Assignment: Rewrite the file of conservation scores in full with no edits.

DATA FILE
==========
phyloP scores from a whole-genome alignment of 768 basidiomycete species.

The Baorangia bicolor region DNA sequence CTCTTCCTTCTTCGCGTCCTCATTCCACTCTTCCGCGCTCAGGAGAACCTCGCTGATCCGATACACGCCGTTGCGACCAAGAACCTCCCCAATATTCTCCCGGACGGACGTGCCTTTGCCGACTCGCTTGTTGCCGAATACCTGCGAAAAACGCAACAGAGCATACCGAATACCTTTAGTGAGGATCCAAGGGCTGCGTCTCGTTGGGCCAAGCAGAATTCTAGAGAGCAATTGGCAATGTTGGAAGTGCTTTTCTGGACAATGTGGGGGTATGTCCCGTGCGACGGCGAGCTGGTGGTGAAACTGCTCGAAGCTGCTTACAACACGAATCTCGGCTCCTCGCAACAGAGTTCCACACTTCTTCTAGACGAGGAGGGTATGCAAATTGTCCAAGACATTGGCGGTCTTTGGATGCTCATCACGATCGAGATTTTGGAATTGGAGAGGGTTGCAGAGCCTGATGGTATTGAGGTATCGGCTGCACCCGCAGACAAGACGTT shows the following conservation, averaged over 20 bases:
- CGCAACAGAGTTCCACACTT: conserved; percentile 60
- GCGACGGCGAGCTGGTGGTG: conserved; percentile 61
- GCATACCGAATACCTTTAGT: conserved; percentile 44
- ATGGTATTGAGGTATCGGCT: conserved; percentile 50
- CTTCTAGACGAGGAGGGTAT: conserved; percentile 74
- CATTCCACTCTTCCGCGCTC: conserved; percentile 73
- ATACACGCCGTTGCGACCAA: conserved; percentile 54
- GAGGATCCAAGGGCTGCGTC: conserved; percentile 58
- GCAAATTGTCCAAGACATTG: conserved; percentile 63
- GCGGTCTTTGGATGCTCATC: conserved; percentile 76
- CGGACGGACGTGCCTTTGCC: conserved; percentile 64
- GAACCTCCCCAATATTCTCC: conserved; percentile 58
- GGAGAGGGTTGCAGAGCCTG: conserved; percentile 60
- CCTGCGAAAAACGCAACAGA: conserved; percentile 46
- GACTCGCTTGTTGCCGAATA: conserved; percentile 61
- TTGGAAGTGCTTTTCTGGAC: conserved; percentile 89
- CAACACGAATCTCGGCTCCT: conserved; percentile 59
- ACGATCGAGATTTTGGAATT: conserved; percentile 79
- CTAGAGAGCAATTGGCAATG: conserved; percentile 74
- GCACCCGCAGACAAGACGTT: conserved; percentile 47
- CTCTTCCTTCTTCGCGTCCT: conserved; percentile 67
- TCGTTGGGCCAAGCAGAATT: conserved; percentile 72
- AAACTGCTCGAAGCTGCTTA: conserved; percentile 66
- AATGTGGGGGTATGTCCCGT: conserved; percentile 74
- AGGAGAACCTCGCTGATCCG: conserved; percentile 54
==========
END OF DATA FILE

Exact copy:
phyloP scores from a whole-genome alignment of 768 basidiomycete species.

The Baorangia bicolor region DNA sequence CTCTTCCTTCTTCGCGTCCTCATTCCACTCTTCCGCGCTCAGGAGAACCTCGCTGATCCGATACACGCCGTTGCGACCAAGAACCTCCCCAATATTCTCCCGGACGGACGTGCCTTTGCCGACTCGCTTGTTGCCGAATACCTGCGAAAAACGCAACAGAGCATACCGAATACCTTTAGTGAGGATCCAAGGGCTGCGTCTCGTTGGGCCAAGCAGAATTCTAGAGAGCAATTGGCAATGTTGGAAGTGCTTTTCTGGACAATGTGGGGGTATGTCCCGTGCGACGGCGAGCTGGTGGTGAAACTGCTCGAAGCTGCTTACAACACGAATCTCGGCTCCTCGCAACAGAGTTCCACACTTCTTCTAGACGAGGAGGGTATGCAAATTGTCCAAGACATTGGCGGTCTTTGGATGCTCATCACGATCGAGATTTTGGAATTGGAGAGGGTTGCAGAGCCTGATGGTATTGAGGTATCGGCTGCACCCGCAGACAAGACGTT shows the following conservation, averaged over 20 bases:
- CGCAACAGAGTTCCACACTT: conserved; percentile 60
- GCGACGGCGAGCTGGTGGTG: conserved; percentile 61
- GCATACCGAATACCTTTAGT: conserved; percentile 44
- ATGGTATTGAGGTATCGGCT: conserved; percentile 50
- CTTCTAGACGAGGAGGGTAT: conserved; percentile 74
- CATTCCACTCTTCCGCGCTC: conserved; percentile 73
- ATACACGCCGTTGCGACCAA: conserved; percentile 54
- GAGGATCCAAGGGCTGCGTC: conserved; percentile 58
- GCAAATTGTCCAAGACATTG: conserved; percentile 63
- GCGGTCTTTGGATGCTCATC: conserved; percentile 76
- CGGACGGACGTGCCTTTGCC: conserved; percentile 64
- GAACCTCCCCAATATTCTCC: conserved; percentile 58
- GGAGAGGGTTGCAGAGCCTG: conserved; percentile 60
- CCTGCGAAAAACGCAACAGA: conserved; percentile 46
- GACTCGCTTGTTGCCGAATA: conserved; percentile 61
- TTGGAAGTGCTTTTCTGGAC: conserved; percentile 89
- CAACACGAATCTCGGCTCCT: conserved; percentile 59
- ACGATCGAGATTTTGGAATT: conserved; percentile 79
- CTAGAGAGCAATTGGCAATG: conserved; percentile 74
- GCACCCGCAGACAAGACGTT: conserved; percentile 47
- CTCTTCCTTCTTCGCGTCCT: conserved; percentile 67
- TCGTTGGGCCAAGCAGAATT: conserved; percentile 72
- AAACTGCTCGAAGCTGCTTA: conserved; percentile 66
- AATGTGGGGGTATGTCCCGT: conserved; percentile 74
- AGGAGAACCTCGCTGATCCG: conserved; percentile 54